Skills bias makes it unlikely to crack SA unemployment

Johannesburg - The bias towards “skilled” work in service sectors makes it unlikely that South Africa’s unemployment levels will be reduced in the near future, the Institute of Race Relations (IRR) said this week.

The think-tank released a comparison of current labour statistics with figures from 2001, to demonstrate the trend towards service work requiring higher education.

Between 2001 and 2017, the employed population of South Africa rose by 3.6 million to 16.1 million. The fastest-growing category of jobs was what Stats SA describes as professionals.

Employment under this category grew 133% in the 17 years, to total about 900 000, according to the latest Quarterly Labour Force Survey.

Almost all people employed under this category had tertiary education.

In absolute terms, jobs under the managers category grew by much more over the past 17 years and this was the foremost contributor to the overall increase in employment.

Jobs described as managerial grew by 121% to 1.5 million in the 17 years.

The skills requirements in this category are somewhat lower, with less than half of employed managers having tertiary education.

The rest had mostly completed high school, according to official statistics.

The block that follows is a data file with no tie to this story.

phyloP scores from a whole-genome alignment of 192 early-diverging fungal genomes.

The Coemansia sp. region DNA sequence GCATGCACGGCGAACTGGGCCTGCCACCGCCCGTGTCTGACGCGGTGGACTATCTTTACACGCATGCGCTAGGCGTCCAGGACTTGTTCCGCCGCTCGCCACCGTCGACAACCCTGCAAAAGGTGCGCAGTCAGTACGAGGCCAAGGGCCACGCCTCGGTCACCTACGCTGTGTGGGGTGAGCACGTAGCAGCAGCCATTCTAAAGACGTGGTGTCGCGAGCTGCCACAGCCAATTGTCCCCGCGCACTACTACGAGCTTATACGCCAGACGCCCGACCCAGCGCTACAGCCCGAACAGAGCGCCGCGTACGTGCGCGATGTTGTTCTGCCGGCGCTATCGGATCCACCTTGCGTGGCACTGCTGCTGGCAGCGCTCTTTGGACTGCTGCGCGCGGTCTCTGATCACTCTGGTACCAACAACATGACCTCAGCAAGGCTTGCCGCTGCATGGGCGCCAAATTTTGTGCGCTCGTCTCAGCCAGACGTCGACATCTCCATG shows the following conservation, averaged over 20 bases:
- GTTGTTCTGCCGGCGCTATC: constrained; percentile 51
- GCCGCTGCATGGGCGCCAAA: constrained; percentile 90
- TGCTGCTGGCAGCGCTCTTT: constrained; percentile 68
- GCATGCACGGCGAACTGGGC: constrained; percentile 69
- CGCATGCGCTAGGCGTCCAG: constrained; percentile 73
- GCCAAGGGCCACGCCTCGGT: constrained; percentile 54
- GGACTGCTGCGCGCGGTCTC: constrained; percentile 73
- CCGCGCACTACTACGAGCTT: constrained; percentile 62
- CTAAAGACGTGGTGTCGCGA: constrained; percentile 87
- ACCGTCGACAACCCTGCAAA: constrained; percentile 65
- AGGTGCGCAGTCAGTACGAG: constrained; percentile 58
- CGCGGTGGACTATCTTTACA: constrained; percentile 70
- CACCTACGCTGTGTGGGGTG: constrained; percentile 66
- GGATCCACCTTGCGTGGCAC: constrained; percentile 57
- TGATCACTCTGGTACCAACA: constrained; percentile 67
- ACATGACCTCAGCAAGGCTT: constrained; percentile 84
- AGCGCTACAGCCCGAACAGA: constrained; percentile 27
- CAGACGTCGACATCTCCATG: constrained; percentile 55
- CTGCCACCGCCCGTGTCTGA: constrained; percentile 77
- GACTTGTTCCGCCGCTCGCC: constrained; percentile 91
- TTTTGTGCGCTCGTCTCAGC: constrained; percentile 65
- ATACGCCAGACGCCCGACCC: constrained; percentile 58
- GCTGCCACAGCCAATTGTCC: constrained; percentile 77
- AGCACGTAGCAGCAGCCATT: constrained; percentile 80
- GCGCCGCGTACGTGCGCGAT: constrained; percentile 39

While the fastest growth in employment is in these skilled occupations, the growth in elementary occupations has been almost equal to managerial ones in numerical terms, off a larger base. Elementary jobs including bricklaying and street sweeping and require little to no training or specialised skills.

About 20% of workers in elementary jobs have matric, but the vast majority have not completed high school.

The next major contributor to employment in the past two decades has been service and sales jobs. Here 40% of workers have matric.

One step up the skills ladder, 50% of all clerical workers have matric.

Only 15% of domestic workers have matric and the vast majority did not get further than Grade 10.

Gabriela Mackay, author of the IRR note, said in an accompanying press release that the changing nature of labour demand in terms of skills has accompanied a shift from manufacturing and mining to services.

“The change in structure means that there is no longer a large, low and semiskilled sector capable of absorbing the bulk of the labour force lacking the skills and education to find jobs in the skilled sector,” she said.

Another interesting long-term development in South Africa’s labour market is that the informal sector has shrunk significantly since 2001.

Back then, almost 27% of employment was informal. Now that proportion is 17.1%. This reflects the apparent evisceration of the informal trading sector, which fell from 2 million jobs to 1.14 million jobs between 2001 and 2017.

Over the period, formal trade jobs grew by almost the same number – from 1.46 million to 2.12 million.

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